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what the Church of Rome was losing by the defection of the Augustinian was being counterbalanced by the conversion of the founder of the Society of Jesus.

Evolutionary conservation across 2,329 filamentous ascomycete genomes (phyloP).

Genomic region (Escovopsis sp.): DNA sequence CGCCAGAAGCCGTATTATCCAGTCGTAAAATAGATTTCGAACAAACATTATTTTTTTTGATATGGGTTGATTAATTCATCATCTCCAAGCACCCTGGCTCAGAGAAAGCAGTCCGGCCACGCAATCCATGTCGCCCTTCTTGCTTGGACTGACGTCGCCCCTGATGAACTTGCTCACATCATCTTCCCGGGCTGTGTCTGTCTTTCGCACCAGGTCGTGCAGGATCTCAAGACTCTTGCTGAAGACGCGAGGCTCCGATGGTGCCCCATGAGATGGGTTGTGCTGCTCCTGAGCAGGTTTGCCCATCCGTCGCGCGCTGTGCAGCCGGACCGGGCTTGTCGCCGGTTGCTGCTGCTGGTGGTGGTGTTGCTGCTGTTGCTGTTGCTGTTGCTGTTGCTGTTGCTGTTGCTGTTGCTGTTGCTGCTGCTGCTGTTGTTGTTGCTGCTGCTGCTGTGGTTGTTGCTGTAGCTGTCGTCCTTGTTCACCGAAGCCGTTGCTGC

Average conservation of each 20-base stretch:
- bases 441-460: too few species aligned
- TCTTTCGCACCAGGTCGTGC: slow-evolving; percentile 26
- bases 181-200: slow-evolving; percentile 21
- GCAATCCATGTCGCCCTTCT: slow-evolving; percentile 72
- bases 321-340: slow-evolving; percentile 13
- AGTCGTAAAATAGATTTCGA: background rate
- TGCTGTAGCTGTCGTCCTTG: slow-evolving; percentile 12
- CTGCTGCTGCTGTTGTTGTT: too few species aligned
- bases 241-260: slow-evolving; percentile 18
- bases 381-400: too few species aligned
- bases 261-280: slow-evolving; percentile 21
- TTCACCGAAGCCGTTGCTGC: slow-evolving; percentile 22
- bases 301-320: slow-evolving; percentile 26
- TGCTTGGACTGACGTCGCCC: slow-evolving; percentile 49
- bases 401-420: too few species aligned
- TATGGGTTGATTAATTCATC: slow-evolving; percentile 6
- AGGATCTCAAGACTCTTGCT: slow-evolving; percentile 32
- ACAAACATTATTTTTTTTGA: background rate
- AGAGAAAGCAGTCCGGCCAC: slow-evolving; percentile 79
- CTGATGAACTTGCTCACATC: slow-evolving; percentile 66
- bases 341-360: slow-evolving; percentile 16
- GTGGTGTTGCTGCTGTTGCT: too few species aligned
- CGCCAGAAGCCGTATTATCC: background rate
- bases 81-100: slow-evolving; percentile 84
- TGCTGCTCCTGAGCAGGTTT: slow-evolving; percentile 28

As soon as Ignatius had regained strength, he started ostensibly to rejoin the duke of Nagera, but in reality to visit the great Benedictine abbey of Montserrato, a famous place of pilgrimage. On the way, he was joined by a Moor, who began to jest at some of the Christian doctrines, especially at the perpetual virginity of the Blessed Virgin. Ignatius was no controversialist; and the Moor rode off victorious. The chivalrous nature of Ignatius was aroused. Seized with a longing to pursue and kill the Moor on account of his insulting language, Ignatius, still doubting as to his best course, left the matter to his mule, which at the dividing of the ways took the path to the abbey, leaving the open road which the Moor had taken. Before reaching Montserrato, Ignatius purchased some sackcloth for a garment and hempen shoes, which, with a staff and gourd, formed the usual pilgrim's dress. Approaching the abbey he resolved to do as his favourite hero Amadis de Gaul did-keep a vigil all night before the Lady altar and then lay aside his worldly armour to put on that of Christ. He arrived at the abbey just about the feast of St Benedict (the 21st of March 1522), and there made a confession of his life to a priest belonging to the monastery. He found in use for the pilgrims a translation of the Spiritual Exercises of the former abbot, Garcia di Cisneros (d. 1510); and this book evidently gave Ignatius the first idea of his more famous work under the same title. Leaving his mule to the abbey, and giving away his worldly clothes to a beggar, he kept his watch in the church during the night of the 24th-25th of March, and placed on the Lady altar his sword and dagger. Early the next morning he received the Holy Eucharist and left before any one could recognize him, going to the neighbouring town of Manresa, where he first lived in the hospice. Here began a series of heavy spiritual trials which assailed him for many months. Seven hours a day he spent on his knees in prayer and three times a day he scourged his emaciated body. One day, almost overcome with scruples, he was tempted to end his miseries by suicide. At another time, for the same reason, he kept an absolute fast for a week. He tells us that, at this time, God wrought with him as a master with a schoolboy whom he teaches. But his energies were not confined to himself. He assisted others who came to him for spiritual advice; and seeing the fruit reaped from helping his neighbour, he gave up the extreme severities in which he had delighted and began to take more care of his person, so as not needlessly to offend those whom he might influence for good.